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David Kernan (23 June 1938–26 December 2023)



Portrait of David Kernan
David Kernan, who passed away on Boxing Day 2023

It’s with much sadness that we learned on Boxing Day of the passing of our patron David Kernan. David played a key role in popularising the work of Stephen Sondheim in the UK (and beyond), thanks primarily to the revue show Side by Side by Sondheim.

 

David conceived of the Sondheim revue in 1975 as a Sunday-night benefit concert for Cleo Laine and John Dankworth, who ran The Stables Theatre in Wavendon, Buckinghamshire. He was playing the role of Count Carl-Magnus in the Original London cast of A Little Night Music at the time, and came up with the idea of a revue of Sondheim songs as yet unproduced in the UK - originally entitled The Sondheim Songbook - after discussions with Night Music’s MD Ray Cook and assistant MD Stuart Pedlar. 

 


Montage of images celebrating David Kernan

David sought help from director Ned Sherrin, with whom he had worked on the satirical TV series That Was The Week That Was. Sherrin agreed to produce and narrate the show, and the pair brought on board Julia McKenzie and fellow TW3 star Millicent Martin. Following its debut at Wavendon in October 1975, with Cook and Pedlar as MDs, the show was produced at various theatres now, thanks to a suggestion from Julia, renamed Side by Side by Sondheim  before reaching London’s Mermaid Theatre. Its producer this time was a young Cameron Mackintosh, who, despite not seeing the original Wavendon performance, was convinced to bring it to the capital by none other than Christopher Biggins!

 

The show proved to be a huge success and transferred to Wyndhams in July 1976 then to the Garrick, finally closing on 29 April 1978.

 

Hal Prince, who was invited to the opening night at the Mermaid, was convinced to take SbSbS to New York, insisting to Equity that the UK cast must be transferred. So it was that David’s “Broadway baby” opened on the Great White Way in the Music Box Theatre on 18 April 1977. David, Julia, Millie and Ned all received Tony nominations for their performances. As it did in the UK, the show also did wonders for Steve’s popularity, finally convincing audiences that he could “write a tune you can hum”!




Beyond Sondheim, Kernan’s credits included On the Bright Side (195960), Gaolbreak (1962), Mix Me A Person (1962), Farewell Performance (1963), Zulu (1964), The Avengers (1966 and 1976), Dr Finlay’s Casebook (1967), Otley (1968), Up the Chastity Belt (1971), Up Pompeii (1970), the original London production of 1776 (1970), Carry On Abroad (1972), Upstairs, Downstairs (1972), The Day of the Jackal (1973), BBC’s TV’s The Good Old Days (1970/80s), The Education of Sonny Carson (1974), She Loves Me (TV adaptation, 1978), Treasure Island (1982), Jerome Kern Goes to Hollywood (1986), Noel/Cole Let’s Do It (1994) and The Chief (1995).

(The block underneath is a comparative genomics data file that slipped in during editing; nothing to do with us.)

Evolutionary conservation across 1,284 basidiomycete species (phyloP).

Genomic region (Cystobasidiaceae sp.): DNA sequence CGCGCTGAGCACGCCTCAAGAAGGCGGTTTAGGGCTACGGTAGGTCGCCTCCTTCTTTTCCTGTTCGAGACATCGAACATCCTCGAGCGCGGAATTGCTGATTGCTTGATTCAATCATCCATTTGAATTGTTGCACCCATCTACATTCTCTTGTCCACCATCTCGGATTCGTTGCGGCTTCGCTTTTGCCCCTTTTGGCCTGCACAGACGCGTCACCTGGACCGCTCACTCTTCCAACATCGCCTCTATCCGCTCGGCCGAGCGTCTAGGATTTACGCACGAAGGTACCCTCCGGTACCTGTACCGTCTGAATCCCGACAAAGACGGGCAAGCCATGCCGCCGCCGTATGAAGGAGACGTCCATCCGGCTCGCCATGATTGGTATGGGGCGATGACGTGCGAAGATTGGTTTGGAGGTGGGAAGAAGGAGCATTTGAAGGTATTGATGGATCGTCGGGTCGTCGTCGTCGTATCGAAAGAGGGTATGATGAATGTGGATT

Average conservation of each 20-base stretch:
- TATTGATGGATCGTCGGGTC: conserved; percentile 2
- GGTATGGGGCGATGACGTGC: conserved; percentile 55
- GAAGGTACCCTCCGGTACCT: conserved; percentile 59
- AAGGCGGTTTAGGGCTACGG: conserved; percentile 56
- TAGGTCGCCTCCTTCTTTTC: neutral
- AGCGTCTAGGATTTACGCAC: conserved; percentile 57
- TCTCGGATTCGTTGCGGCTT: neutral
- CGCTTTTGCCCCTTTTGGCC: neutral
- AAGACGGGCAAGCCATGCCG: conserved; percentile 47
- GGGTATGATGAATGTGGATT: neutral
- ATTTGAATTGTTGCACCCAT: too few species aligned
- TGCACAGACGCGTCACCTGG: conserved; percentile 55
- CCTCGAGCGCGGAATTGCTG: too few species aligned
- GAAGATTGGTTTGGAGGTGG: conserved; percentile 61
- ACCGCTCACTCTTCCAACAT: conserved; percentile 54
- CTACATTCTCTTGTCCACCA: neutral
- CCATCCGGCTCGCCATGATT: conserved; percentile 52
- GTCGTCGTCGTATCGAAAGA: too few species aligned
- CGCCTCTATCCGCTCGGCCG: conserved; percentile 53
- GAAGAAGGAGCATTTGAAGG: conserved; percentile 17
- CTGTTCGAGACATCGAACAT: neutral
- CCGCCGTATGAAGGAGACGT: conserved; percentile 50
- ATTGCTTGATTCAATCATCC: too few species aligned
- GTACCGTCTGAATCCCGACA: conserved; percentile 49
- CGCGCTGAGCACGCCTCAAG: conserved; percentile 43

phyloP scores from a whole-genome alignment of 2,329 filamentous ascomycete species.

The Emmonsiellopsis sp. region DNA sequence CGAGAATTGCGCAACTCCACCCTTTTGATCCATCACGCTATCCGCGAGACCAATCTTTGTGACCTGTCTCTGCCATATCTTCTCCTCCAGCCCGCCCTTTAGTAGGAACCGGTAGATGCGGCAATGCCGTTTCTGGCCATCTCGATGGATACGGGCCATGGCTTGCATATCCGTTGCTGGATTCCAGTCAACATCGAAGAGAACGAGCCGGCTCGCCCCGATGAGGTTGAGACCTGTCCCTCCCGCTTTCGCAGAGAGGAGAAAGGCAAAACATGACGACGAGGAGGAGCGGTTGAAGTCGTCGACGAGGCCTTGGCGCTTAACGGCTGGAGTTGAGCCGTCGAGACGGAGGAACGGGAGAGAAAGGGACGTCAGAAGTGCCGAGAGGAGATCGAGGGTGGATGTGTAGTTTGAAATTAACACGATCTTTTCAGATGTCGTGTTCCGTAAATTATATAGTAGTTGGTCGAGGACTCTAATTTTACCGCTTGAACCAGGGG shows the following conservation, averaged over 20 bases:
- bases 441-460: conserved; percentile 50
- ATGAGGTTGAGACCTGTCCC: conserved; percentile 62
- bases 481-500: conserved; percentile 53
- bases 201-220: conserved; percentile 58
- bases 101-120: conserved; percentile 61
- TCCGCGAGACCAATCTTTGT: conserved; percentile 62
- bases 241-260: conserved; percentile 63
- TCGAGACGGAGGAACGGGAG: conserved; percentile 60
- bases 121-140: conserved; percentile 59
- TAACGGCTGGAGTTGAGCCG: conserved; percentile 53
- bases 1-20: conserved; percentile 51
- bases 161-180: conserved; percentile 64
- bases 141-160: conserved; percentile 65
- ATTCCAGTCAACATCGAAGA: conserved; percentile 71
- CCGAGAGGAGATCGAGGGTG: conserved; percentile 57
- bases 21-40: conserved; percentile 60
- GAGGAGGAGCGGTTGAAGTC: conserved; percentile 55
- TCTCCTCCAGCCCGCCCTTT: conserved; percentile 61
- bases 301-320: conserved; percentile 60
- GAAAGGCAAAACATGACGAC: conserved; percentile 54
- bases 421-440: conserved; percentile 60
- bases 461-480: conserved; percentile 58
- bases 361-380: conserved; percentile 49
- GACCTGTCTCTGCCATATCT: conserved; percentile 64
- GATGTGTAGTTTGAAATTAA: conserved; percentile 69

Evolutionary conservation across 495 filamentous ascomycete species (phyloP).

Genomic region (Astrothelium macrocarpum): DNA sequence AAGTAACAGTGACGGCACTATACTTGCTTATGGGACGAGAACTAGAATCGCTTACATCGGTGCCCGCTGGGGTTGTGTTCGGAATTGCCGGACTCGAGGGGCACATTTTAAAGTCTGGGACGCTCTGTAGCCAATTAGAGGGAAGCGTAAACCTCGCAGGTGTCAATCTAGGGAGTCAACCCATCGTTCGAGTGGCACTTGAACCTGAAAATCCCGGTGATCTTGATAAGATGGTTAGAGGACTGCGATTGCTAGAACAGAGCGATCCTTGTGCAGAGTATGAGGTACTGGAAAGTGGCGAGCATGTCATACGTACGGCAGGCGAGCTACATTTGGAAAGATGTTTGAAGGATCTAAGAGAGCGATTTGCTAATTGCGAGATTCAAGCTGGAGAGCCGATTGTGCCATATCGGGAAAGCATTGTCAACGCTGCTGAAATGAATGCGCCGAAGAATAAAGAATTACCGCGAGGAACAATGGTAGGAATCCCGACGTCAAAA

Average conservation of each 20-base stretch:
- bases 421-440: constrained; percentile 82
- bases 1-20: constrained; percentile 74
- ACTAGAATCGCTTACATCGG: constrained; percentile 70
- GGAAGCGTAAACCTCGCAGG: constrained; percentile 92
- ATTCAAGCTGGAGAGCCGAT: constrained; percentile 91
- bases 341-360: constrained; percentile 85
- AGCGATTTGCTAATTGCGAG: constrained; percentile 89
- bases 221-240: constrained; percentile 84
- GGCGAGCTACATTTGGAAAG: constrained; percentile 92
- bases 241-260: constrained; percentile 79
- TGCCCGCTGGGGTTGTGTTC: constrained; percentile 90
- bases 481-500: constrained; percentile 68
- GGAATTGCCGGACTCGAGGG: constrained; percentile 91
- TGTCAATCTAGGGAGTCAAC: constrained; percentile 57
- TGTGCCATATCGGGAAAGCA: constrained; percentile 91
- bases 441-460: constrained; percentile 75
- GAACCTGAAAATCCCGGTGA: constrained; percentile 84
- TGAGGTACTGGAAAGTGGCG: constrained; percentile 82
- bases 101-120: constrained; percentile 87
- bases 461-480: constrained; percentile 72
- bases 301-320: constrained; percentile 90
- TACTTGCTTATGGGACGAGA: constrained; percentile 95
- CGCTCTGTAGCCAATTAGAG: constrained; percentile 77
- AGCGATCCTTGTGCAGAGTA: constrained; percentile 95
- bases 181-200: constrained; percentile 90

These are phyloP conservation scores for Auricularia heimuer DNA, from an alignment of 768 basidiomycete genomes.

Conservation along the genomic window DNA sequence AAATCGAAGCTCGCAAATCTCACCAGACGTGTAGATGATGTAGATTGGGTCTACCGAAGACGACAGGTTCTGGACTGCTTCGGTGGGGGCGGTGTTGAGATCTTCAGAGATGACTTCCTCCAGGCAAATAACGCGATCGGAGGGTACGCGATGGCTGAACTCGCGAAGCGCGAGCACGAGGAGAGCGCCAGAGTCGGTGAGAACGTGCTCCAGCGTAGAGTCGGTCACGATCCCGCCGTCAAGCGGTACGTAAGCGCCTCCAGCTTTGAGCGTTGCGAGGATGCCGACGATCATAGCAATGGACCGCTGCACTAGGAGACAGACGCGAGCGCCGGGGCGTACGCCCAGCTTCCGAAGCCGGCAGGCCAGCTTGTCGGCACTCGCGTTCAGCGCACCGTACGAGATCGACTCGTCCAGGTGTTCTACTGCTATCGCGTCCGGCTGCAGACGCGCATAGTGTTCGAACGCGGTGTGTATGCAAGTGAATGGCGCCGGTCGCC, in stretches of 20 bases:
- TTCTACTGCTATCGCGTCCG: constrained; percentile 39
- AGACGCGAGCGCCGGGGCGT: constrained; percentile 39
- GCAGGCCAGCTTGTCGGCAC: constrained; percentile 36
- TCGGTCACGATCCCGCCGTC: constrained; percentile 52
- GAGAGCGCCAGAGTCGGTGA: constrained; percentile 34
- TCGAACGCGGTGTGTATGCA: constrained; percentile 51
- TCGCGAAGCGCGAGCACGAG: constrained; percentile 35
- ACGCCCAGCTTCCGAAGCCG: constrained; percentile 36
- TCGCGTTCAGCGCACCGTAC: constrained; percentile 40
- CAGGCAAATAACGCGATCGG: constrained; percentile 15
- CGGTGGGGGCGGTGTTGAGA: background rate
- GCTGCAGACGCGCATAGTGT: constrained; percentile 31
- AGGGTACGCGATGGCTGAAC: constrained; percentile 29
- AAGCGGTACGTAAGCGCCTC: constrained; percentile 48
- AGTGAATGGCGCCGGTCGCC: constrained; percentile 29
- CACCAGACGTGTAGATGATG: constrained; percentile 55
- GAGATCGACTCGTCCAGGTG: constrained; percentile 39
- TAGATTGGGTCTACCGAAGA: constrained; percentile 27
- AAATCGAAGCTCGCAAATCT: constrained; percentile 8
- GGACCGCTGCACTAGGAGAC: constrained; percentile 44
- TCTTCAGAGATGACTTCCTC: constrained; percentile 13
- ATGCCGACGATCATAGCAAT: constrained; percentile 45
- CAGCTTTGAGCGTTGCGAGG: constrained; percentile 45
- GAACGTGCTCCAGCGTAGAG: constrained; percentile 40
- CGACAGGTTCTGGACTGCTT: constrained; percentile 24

Mandy Dixon, former Chair of The Stephen Sondheim Society, writes: “David was a lovely, witty, man whose singing and championship of Sondheim's work was second to none. In the many Sondheim workshops that the Society ran at the Theatre Museum in the late 1990s, he generously gave his expertise in performing Sondheim to young actors who are now household names.

 

“He also raised huge sums of money for AIDS charities by putting on one-night musical theatre revues, at a time when this was not a popular cause.

 

“I think, though, that my best memory of him was of him and his leather-clad companion getting steadily drunker and merrier at a Sondheim celebration aftershow party!”

 

“My life was better because of you,” said actor Julie Judge. “Thanks for sharing your love of musical theatre, and performances. So many wonderful hours enjoying BBC Radio 2’s Songs From The Shows and so many Sondheim galas.”

 

Paul Monaghan, Head of Acting at the London College of Performing Arts: “Deeply saddened to learn of the passing of David Kernan. He was a beautiful man. I shared the stage with him in Aspects of Love. His George, definitive. I stood, nightly, in the wings as he performed "Other Pleasures". It was a masterclass, he was my friend. RIP Daddy 💔”

 

John Barr: “RIP David Kernan. Fly safe and thank you for being such a huge inspiration to me as a young boy. I saw you on TV on those Side by Side specials and thought I want to be just like you. Your version of ‘Anyone Can Whistle’ is perfection. Thank you.”

 

Tess Robinson, director of the recent production of Sondheim on Sondheim at The Bridewell Theatre: “Very sad to hear this news. David Kernan was so important in British Theatre especially when it came to Sondheim’s work. I was honoured that he wished us his best when we revived Sondheim on Sondheim at its original home where he had developed Moving On, The Bridewell Theatre.”

 

Broadway producer Jamie DuMont: “RIP David Kernan. Side By Side was my gateway into Sondheim and his rendition of ‘Anyone Can Whistle’ is by far my favorite version of this song (sorry, Lee).”

 

Eden Phillips, actor/producer: “Farewell David Kernan, who passed away on Boxing Day morning. We were friends for 50 years and created the revue Dorothy Fields Forever (200102) together. Not only a dear friend with a huge circle of dear friends, but a consummate performer from TW3 to Side By Side By Sondheim.”




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